`at` and `ix`

at and ix are for things that are indexed. Maps, HashMaps, Lists — collections with keys or indexes. at and ix are some of my favorite Optics — once they are in your repertoire, you’ll be hella annoyed when you have to work with indexed structures in other languages.

at and ix are roughly the same, with a key difference — ix is a Traversal, while at is a Lens. You don’t know what a Traversal is? Geez, you weren’t born spouting Category Theory? You probably didn’t even know Redux is just a big Monadic Klieisli composition (>=>). Even Fitzgerald knows that, and he’s just a goldfish.

Traversals are different from Lenses (and Folds) in this context because a Traversal cannot change the structure of the thing being traversed — it can adjust the values in place, but it cannot add or remove elements. Thus, Ix makes for more convenient in place adjustments, while At is useful for adding and removing elements.

You may be wondering why we don’t just us at for everything — indeed, you can if you’d like. However, at is a lens to Maybe a, while ix is a traversal to a. It’s the ?~/^? to your .~/^. Ix-y goodness. As a result, at requires you to use a _Just or a preview/?~, which is more verbose than is necessary.

A more practical reason is that, at times, at cannot be legally implemented. You may write a custom data structure for which the Lens laws are not satisfied with at (this happened to us at Urbint!). Because ix and Traversals cannot modify the structure itself, there are fewer requirements to a valid implementation.

Mnemonic: at is named such because it refers to an element “at” a key, while ix is said to represent the “i-th” element in a structure. Both, however, can take keys of any type, as long as you implement the required type classes for that key.

Enough jabbering. Let’s see what at and ix can do!

Per the monoid instance mentioned above — it is worth mentioning and showing a case for another optic called non. First an example, then an explanation.

non is built with a default value, and it targets a Maybe a. When the lens is used, if the value found is a Nothing, the default value is used, and the lens continues. If the value is Just a, the a is passed along as it is.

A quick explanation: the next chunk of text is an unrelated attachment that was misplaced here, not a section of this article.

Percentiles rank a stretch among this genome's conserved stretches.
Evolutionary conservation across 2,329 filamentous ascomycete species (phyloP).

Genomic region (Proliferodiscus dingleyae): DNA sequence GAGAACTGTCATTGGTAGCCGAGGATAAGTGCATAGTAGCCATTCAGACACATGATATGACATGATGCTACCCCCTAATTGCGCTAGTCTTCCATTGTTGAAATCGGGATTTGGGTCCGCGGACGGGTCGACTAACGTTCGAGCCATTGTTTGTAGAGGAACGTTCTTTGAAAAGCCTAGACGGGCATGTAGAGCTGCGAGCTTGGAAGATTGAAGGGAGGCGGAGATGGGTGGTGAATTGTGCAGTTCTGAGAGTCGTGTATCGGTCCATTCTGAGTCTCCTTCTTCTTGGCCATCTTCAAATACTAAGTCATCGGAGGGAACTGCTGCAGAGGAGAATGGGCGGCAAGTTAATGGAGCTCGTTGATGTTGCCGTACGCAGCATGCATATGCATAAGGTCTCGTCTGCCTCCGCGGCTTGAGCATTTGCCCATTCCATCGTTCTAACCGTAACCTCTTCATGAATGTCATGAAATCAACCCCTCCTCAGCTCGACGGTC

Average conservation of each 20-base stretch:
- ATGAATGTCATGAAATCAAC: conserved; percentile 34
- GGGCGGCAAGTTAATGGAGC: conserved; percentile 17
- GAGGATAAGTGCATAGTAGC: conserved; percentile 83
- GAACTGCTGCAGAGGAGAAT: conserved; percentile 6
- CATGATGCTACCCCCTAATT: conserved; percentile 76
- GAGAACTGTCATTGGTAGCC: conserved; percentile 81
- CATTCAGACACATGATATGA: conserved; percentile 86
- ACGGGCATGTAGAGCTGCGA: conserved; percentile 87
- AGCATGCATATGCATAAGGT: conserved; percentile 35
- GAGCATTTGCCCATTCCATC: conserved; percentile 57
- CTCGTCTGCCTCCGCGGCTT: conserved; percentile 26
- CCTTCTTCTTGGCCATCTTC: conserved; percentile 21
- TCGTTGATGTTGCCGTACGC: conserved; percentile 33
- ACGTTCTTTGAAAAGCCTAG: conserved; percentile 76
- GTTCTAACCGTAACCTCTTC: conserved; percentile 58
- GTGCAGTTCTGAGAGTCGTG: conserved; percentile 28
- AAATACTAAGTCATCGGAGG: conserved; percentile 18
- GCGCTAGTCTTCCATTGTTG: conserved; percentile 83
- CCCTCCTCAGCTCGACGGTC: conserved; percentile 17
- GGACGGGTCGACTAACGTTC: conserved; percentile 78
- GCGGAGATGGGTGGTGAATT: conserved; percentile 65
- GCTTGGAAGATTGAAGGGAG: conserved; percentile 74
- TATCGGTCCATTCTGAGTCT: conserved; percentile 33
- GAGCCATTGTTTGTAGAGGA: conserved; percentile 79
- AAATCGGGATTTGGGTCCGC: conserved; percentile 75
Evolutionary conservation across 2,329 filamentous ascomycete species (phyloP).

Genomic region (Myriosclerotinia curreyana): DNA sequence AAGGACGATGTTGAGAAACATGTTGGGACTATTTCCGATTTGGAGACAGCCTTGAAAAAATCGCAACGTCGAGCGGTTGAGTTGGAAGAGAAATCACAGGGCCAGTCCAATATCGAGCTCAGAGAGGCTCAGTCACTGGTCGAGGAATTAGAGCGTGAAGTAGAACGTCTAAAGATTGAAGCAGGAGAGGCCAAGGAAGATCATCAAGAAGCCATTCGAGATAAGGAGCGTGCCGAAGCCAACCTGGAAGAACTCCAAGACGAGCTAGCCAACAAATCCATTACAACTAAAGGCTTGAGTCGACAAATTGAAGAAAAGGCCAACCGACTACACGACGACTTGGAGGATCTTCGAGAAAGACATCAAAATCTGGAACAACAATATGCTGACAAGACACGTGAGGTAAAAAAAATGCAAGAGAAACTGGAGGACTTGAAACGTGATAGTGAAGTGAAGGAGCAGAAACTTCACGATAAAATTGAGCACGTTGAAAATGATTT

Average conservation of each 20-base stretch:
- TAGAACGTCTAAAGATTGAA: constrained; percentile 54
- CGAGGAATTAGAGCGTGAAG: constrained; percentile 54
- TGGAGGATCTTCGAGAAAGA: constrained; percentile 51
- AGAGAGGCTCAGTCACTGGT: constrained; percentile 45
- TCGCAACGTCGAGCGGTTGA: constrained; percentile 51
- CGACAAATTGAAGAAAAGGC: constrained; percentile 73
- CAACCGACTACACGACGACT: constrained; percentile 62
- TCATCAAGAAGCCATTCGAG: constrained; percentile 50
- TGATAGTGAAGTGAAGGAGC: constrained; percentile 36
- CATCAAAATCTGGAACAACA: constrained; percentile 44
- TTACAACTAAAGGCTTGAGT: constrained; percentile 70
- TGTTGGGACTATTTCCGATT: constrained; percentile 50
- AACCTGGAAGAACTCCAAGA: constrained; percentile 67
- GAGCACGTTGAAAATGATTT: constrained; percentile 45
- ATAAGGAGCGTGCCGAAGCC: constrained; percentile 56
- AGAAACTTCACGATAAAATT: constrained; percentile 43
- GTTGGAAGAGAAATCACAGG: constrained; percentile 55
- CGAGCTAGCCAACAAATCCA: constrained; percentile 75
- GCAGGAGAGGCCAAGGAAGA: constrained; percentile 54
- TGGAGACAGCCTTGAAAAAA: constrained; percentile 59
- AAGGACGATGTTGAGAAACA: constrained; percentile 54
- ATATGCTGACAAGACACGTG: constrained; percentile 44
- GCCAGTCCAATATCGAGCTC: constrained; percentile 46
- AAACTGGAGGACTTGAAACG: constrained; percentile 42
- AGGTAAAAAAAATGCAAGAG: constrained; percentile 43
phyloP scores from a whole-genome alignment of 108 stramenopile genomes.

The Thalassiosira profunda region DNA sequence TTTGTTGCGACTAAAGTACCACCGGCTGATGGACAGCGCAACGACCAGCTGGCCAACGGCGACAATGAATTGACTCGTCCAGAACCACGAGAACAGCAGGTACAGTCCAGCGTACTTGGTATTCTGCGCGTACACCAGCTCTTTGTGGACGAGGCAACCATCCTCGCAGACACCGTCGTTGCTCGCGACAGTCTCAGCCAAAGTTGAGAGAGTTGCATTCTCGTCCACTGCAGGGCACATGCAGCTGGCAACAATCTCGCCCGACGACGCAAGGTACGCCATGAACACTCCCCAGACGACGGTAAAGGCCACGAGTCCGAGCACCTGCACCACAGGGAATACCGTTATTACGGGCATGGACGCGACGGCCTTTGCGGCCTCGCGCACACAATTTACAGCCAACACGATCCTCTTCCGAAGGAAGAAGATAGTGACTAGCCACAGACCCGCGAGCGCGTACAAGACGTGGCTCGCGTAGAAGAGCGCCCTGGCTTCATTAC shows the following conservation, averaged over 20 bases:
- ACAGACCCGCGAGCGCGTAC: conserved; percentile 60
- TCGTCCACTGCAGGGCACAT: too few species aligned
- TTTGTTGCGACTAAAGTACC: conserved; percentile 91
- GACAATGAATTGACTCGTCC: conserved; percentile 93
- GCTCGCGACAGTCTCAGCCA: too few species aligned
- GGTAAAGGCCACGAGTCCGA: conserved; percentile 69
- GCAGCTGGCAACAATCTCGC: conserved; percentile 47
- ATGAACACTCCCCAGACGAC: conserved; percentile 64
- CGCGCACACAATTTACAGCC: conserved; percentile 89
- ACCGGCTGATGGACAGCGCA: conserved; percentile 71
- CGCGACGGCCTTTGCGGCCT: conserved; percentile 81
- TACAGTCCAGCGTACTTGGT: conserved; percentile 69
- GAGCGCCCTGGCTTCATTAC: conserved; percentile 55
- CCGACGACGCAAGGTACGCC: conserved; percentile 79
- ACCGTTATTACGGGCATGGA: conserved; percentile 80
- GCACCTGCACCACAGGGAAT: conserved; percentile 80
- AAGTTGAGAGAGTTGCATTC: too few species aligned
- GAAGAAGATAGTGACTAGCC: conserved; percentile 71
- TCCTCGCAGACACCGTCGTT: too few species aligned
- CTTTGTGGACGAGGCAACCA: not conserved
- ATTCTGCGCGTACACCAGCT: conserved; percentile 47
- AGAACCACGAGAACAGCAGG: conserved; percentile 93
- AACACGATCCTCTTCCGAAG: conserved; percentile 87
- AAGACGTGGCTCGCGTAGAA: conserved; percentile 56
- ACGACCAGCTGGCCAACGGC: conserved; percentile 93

In the above example, the lens to Bob’s at “gold” results in a Nothing, so defaultGoldItem is used in its place, and the value lens operates over that default item.

non is very useful when paired with typeclasses, like Monoid and mempty or Default and def.

`toListOf` (^..) and `folded`

Structures like HashMaps are useful for looking things up by key — but how do you get a list of values in your HashMap? I was hung up on this for a while, even after crawling Control.Lens.Fold. The answer: toListOf (aka (^..)) combined with folded.

There’s more to folded and working with toListOf, but this is enough to get you started.

`has` and `hasn’t`

has is a useful operator with a big gotcha. From the docs, has checks to see if a passed Fold or Traversal matches one or more entries. The thing to note is that it will ALWAYS return true for a lens.

What? True? Remember that at is a lens. If you want this to be useful, you’ll have to use ix, our resident indexed Traversal.

And just for kicks, an example of hasn’t.

Next Steps

There are plenty of more useful operators and optics in Lens. If you’re hungry for more, here’s more lens material from around the web.

Conclusion

I hope this helped you on your Haskell journey! There is plenty more to cover in a follow up guide — if this was useful, let us know which concepts you’d like covered next.

If you get excited about working with Haskell, machine learning, and urban data, please talk to us! Urbint is helping urban operators plan for what’s next.

Thanks to